Shooting for the moon: And some realities on opening day for Illinois’ firearm deer season
A take on opening day for Illinois’ firearm deer season, made extra special by the partial lunar eclipse in the hours before, with a new hunter at Des Plaines State Fish and Wildlife Area.
From Edwards County, Gary Bloom messaged Thursday, “Hope you’re going deer hunting. I’m there now, scouted last night, some today. Rut is on. Saw four bucks chasing one doe; then one with three does. Buck ratio is higher then doe. [Friday] will tell. Gonna be a cold morning 24 down here. Full moon may make it tough, deer may feed all night.”
Of course, I went deer hunting.
But, it was the strangest opening day of deer hunting I remember in 50-plus years. Friday was opening day for Illinois’ first firearm deer season, which ends Sunday. Second season is Dec. 2-5.
What made Friday unique was packing, then driving, in a partial lunar eclipse. It added an other-worldly feel.
But then first day of deer season is when I trip out of life.
This year was different, too, because I took John Vukmirovich deer hunting for his first time. Vukmirovich and I regularly roam the outdoors together: Jackson Park to Eggers Grove to Jasper-Pulaski Fish and Wildlife Area.
We drew permits for Des Plaines State Fish and Wildlife Area near Wilmington. That was a first for me. I’ve dove and pheasant hunted there, but never deer.
There were 35 permits allotted. On Friday, 26 permit-holders showed up, so all seven stand-by hunters paid $5 to hunt for the day. Hunters selected an open parking area, placed a parking card inside their windshield, and pinned green numbered patches on the back of their florescent orange outer garment.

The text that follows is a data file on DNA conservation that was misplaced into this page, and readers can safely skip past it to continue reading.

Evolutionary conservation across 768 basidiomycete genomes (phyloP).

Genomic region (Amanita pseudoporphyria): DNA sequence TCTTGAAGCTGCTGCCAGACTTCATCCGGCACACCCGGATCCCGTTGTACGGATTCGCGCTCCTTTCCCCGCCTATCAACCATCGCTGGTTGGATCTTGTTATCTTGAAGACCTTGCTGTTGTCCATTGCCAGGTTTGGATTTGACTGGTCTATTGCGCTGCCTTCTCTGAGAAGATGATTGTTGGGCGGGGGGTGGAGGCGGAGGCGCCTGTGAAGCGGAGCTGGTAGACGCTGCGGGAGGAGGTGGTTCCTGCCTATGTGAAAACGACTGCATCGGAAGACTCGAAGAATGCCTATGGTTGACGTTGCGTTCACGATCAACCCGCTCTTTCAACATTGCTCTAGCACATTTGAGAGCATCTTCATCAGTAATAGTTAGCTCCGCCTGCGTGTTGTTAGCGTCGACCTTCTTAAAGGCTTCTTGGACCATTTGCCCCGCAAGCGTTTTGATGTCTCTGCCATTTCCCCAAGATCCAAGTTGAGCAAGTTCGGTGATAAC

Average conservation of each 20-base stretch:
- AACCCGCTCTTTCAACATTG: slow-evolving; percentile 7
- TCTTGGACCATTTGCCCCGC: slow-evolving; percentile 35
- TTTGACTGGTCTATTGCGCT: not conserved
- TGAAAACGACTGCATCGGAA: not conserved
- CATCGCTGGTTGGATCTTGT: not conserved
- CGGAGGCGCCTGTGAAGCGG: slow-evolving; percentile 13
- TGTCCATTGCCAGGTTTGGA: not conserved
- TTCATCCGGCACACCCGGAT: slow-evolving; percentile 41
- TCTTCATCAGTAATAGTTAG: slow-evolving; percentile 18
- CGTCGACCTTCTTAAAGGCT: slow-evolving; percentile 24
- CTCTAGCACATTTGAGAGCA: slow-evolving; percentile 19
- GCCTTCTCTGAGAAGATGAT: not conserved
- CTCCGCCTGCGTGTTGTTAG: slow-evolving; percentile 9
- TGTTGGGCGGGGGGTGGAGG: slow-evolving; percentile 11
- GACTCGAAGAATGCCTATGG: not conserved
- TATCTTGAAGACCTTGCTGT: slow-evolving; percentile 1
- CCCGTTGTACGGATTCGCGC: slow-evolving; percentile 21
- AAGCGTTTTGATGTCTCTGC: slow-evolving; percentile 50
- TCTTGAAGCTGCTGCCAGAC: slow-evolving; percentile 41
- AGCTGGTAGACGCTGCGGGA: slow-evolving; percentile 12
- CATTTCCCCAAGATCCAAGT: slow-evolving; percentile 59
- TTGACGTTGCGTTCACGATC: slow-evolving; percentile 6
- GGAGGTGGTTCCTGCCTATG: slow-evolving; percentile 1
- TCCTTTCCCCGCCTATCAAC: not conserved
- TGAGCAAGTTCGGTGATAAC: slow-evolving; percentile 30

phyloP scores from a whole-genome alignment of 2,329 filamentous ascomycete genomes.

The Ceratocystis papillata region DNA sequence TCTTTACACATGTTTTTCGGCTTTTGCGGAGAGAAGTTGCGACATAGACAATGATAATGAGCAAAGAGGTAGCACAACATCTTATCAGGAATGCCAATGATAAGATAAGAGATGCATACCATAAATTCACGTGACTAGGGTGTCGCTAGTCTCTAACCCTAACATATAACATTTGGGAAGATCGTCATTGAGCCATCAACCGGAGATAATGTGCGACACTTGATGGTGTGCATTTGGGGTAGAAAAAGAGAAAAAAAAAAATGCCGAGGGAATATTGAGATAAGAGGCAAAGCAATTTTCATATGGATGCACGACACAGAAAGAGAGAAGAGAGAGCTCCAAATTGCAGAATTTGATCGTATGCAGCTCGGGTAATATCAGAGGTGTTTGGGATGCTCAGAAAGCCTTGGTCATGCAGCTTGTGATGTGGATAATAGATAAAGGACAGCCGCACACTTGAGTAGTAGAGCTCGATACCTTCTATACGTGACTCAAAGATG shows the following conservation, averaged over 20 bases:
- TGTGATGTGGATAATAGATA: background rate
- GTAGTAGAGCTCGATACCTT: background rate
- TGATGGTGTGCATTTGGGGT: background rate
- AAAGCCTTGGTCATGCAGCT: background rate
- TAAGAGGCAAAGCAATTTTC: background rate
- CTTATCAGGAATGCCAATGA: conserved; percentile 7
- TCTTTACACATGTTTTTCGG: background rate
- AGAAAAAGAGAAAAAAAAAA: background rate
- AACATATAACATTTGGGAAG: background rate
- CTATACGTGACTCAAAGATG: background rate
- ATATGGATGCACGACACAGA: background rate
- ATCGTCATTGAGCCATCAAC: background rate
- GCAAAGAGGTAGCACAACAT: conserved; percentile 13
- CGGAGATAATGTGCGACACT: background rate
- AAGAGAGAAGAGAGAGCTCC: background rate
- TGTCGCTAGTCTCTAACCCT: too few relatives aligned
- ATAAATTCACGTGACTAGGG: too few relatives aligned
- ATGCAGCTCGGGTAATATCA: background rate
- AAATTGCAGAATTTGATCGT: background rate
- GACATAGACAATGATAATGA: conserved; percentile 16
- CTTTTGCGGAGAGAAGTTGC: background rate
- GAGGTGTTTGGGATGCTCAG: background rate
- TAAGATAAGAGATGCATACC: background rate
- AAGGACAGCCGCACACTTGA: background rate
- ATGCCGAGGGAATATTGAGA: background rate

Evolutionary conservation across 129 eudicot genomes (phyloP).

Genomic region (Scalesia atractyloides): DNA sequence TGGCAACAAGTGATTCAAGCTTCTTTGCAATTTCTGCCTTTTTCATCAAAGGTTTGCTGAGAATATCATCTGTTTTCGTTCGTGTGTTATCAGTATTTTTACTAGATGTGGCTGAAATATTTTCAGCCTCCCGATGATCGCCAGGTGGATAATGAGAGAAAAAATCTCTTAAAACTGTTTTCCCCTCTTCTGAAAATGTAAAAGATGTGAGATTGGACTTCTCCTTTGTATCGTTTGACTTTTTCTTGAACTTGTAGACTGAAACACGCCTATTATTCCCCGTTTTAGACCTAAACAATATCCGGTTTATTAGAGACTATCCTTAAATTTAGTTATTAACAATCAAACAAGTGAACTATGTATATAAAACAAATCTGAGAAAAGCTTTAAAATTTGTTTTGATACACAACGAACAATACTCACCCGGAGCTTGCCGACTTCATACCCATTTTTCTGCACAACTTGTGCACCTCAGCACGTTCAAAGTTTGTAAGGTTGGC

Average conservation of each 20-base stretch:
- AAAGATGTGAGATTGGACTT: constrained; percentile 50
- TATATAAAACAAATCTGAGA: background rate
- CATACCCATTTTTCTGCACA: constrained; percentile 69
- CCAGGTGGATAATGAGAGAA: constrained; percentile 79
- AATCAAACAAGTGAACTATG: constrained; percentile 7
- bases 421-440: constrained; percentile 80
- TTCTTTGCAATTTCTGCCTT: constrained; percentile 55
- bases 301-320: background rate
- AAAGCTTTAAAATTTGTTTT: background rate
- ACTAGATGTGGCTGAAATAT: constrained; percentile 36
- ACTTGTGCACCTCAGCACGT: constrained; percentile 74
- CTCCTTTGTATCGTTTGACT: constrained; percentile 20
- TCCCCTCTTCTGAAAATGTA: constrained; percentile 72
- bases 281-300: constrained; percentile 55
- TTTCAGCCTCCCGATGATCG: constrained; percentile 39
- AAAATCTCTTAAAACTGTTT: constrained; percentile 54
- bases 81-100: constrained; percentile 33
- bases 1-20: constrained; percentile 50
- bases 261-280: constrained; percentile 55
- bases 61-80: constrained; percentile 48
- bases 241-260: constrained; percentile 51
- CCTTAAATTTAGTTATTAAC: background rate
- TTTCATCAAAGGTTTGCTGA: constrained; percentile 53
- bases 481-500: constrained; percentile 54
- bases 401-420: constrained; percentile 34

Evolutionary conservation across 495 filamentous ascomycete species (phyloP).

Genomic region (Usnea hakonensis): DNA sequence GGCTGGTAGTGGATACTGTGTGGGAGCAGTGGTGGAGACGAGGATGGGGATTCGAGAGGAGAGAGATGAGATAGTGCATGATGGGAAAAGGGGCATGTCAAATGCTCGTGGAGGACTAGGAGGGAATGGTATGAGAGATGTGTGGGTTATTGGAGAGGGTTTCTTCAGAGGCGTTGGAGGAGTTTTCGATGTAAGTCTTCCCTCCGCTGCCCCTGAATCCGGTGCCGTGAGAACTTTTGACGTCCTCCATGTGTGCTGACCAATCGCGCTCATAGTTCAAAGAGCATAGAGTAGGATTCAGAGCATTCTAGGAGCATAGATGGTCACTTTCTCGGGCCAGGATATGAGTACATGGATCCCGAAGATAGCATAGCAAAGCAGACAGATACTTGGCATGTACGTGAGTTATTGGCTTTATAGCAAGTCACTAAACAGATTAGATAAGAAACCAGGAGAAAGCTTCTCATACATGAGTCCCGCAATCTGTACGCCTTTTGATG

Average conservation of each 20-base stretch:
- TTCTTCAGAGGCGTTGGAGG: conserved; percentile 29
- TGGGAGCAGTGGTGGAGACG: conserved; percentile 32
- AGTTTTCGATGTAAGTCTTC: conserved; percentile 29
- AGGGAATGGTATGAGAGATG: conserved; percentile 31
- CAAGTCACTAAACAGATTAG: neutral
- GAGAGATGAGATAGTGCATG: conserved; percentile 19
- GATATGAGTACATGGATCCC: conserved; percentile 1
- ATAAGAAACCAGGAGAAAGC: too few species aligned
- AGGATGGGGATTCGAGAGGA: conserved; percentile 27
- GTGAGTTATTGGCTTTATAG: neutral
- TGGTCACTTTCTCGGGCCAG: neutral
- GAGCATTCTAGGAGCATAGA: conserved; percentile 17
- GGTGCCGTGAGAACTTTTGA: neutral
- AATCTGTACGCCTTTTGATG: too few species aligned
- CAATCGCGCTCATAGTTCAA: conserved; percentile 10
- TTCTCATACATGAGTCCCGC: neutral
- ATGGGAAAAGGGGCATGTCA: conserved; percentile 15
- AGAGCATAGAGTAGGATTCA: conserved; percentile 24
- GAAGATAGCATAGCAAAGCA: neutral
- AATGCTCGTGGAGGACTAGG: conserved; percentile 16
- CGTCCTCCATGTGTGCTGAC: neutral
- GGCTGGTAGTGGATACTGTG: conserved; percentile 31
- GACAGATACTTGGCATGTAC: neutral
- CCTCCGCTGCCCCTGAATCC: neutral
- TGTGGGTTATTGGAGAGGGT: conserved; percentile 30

Site superintendent Jeff Wepprecht kept things moving. By 5:08 a.m., he gave the opening speech of dos and don’ts. Then, he sent us off, “Beautiful day to hunt. There’s lots of deer out here. Go and hunt.”
My favorite hour of the year is before shooting time (half an hour before sunrise), when the deer season feels like an eternal possibility.
In the woods while still dark, I heard Canada geese honking incessantly. Wood ducks buzzed past just before dawn. At least once, I heard a deer rustle past, out of sight.
As light swelled, crows cawed en masse, gray squirrels scurried in the leaves, making my nerves jump thinking a deer was coming. I sat so still that a gray squirrel came within grabbing range. Trying to curb my enthusiasm, I twitched and scared the bejesus out of it.
Then those late-risers, fox squirrels, began their own running around and tree climbing. I heard a pileated woodpecker, but didn’t see it.
After the winds of Thursday, it was remarkably calm Friday morning, so calm falling mulberry leaves landed loudly in the forest litter.
“People are coming in steadily, that is the general consensus,” Dan Skinner said at noon. “Everybody’s in a pretty good mood. It was a crisp morning. There’s light winds. Bucks are chasing does and [hunters] are seeing deer.”
Skinner, forest wildlife program manager for the Illinois Department of Natural Resources, was working the Ogle County check station.
“So much of the firearm season, with only seven days, is weather dependent,” Skinner said.
Other than some weekend rain in spots, first season looks like reasonable fall weather.
On my way back to meet Vukmirovich at lunch, I flushed a pheasant.
It was time.
He needed to be home early and I wanted to hunt to the end.
In counties with chronic wasting disease—there are 20 with 14 check stations—hunters must check in harvested deer at a check station between 8 a.m. and 8 p.m. during the both firearm deer seasons. Skinner reminded that Carroll County is a new check station this year.